CENTRAL EURASIA: ITS GEOPOLITICAL FUNCTION IN THE 21ST CENTURY

Eldar M. ISMAILOV


Eldar Ismailov, Director, Institute of Strategic Studies of the Caucasus (Baku, Azerbaijan)


In Lieu of an Introduction: Transformation of the Eurasian Geopolitical Expanse

Today, when we are concentrating on the problems of regional studies and regional cooperation, it has become especially important to look at the processes going on within what was once a single military-political and socioeconomic expanse (the Council for Mutual Economic CooperationCOMECON and the Warsaw Treaty OrganizationWTO) formed by the Soviet Union and which fell apart late in the 20th century into:

The post-COMECON regions:

(1) Central (Eastern) Europe:

  • post-COMECON countries: Poland, Czechoslovakia, Hungary, Rumania, Bulgaria, Albania, the GDR, and the Socialist Federative Republic of Yugoslavia;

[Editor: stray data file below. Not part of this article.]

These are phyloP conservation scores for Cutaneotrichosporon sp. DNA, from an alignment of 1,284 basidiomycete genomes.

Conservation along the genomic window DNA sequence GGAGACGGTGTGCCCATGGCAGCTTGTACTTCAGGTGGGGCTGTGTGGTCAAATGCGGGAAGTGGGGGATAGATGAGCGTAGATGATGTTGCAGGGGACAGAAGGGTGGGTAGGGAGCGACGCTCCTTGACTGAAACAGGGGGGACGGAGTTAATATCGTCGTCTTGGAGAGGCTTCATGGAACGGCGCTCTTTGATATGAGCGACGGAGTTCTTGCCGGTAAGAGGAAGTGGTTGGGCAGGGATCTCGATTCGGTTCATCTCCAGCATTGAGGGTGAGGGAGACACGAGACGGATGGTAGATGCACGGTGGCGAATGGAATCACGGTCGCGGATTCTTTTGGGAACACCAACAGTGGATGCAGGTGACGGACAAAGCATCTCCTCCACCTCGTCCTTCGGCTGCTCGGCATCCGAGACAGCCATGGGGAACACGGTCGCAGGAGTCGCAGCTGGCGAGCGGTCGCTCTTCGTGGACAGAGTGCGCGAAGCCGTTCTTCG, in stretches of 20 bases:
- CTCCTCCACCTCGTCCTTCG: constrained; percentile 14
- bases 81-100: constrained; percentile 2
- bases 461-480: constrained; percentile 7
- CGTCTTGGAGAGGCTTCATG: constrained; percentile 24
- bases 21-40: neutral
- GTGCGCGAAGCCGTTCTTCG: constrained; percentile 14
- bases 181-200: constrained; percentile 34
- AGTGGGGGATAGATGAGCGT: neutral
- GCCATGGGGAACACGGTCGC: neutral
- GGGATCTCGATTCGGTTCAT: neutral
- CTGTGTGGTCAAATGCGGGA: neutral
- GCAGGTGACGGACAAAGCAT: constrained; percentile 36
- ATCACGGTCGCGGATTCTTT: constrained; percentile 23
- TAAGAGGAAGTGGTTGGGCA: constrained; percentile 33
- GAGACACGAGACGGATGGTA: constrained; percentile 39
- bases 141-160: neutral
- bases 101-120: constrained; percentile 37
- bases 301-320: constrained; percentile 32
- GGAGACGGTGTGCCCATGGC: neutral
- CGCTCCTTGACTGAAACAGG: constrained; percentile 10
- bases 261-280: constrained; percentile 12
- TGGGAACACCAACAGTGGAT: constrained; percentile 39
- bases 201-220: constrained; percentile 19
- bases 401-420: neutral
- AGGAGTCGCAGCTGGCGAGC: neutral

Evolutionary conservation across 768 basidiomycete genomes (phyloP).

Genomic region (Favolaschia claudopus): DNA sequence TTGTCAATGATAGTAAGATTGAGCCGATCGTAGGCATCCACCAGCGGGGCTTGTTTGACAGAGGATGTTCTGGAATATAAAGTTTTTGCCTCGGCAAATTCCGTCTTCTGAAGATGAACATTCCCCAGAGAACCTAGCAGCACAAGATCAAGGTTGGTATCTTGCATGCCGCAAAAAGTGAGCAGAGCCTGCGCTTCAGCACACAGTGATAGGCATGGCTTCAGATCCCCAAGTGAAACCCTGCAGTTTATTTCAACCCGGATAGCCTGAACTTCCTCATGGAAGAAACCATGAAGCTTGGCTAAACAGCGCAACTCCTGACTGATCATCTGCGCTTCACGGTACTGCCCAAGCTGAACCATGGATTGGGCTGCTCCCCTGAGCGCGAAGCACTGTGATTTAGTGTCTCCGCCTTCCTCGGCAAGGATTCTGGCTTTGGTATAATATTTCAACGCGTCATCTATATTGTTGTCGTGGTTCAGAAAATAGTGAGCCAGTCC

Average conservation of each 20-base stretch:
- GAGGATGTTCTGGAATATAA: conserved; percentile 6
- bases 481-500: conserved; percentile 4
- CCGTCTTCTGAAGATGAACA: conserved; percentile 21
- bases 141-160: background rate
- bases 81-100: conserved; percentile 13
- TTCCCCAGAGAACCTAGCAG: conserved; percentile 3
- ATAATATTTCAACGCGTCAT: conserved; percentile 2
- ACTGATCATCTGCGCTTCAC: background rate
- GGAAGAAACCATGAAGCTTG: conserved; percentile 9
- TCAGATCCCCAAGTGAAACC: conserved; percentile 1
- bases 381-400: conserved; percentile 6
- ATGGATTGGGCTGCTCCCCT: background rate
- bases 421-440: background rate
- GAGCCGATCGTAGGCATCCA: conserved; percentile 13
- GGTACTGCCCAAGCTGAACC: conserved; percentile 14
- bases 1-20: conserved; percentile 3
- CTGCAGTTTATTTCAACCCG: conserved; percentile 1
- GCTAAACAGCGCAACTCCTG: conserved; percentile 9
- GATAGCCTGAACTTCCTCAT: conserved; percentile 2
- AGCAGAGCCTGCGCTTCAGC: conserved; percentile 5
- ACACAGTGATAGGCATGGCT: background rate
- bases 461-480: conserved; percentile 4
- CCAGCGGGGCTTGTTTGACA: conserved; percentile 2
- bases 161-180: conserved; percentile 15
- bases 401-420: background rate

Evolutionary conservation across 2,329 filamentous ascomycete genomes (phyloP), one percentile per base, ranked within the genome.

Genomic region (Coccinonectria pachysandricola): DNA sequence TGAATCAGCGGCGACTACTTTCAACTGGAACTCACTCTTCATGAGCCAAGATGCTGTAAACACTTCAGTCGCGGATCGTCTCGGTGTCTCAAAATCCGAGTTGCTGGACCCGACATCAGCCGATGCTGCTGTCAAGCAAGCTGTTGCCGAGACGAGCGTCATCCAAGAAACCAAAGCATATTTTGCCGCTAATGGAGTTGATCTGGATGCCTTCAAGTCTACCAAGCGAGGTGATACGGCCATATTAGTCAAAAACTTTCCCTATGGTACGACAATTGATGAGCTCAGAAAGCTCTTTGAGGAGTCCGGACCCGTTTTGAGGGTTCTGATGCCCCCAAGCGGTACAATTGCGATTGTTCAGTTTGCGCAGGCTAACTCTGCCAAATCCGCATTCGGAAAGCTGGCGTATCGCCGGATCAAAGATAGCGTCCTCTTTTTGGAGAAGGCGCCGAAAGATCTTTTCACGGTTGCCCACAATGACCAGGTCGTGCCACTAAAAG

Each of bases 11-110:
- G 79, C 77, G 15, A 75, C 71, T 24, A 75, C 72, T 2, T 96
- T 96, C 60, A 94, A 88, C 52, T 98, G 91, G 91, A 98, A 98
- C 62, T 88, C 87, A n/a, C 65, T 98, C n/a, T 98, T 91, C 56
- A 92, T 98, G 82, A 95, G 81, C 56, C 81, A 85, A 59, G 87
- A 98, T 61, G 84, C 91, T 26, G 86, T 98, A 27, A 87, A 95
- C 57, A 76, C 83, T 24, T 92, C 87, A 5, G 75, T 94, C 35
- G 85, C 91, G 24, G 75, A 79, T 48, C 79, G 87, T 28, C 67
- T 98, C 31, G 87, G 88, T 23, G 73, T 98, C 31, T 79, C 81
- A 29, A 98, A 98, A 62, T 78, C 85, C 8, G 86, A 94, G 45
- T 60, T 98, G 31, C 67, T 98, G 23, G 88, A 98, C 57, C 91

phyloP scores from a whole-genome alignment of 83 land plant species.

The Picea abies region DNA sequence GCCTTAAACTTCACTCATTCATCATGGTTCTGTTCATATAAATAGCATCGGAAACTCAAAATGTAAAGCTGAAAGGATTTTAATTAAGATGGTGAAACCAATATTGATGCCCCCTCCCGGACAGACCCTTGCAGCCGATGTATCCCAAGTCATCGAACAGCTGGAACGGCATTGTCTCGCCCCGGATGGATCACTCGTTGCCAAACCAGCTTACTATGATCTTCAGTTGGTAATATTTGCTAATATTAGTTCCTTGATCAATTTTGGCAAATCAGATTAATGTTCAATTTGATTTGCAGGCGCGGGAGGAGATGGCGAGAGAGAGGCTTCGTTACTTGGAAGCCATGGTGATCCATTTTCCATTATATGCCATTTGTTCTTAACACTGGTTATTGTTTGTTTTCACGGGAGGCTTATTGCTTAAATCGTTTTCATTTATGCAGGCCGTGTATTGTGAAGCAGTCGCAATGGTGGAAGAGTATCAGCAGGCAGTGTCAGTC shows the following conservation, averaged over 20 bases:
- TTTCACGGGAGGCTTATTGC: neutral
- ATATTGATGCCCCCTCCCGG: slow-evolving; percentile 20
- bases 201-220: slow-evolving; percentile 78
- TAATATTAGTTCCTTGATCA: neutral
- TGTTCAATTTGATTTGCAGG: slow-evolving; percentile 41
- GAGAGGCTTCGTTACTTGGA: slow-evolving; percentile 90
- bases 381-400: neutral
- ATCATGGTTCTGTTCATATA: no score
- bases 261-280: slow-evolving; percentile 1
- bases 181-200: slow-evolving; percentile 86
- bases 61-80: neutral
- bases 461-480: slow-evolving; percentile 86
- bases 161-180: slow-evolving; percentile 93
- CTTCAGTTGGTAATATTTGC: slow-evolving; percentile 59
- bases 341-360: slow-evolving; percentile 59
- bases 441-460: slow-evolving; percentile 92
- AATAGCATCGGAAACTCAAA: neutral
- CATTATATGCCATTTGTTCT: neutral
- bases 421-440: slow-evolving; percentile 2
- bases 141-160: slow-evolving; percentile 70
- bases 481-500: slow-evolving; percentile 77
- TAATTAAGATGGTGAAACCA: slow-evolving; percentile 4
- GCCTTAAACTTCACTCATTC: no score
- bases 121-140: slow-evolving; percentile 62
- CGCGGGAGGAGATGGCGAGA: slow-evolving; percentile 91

• post-Soviet countries: Belarus, Moldova, Ukraine, Latvia, Lithuania, Estonia;
  • (2) Central Caucasus (Trans-Caucasus):

  • post-Soviet countries: Azerbaijan, Armenia, Georgia;
  • (3) Central Asian Region (known as Sredniaia Azia [Middle Asia] in Soviet times):

  • post-COMECON countries: Afghanistan, Mongolia;
  • post-Soviet countries: Kazakhstan, Kyrgyzstan, Tajikistan, Turkmenistan, Uzbekistan.
  • The U.S.S.R./COMECON Initiating Core:

    East European-North Asian Region:

  • post-Soviet country: Russia.
  • Evidently the interest in the three post-COMECON regions that detached themselves from the initiating core (Russia) can be explained by the special place they retained in the world political expanse. This becomes especially obvious when viewed as a single, independent, and


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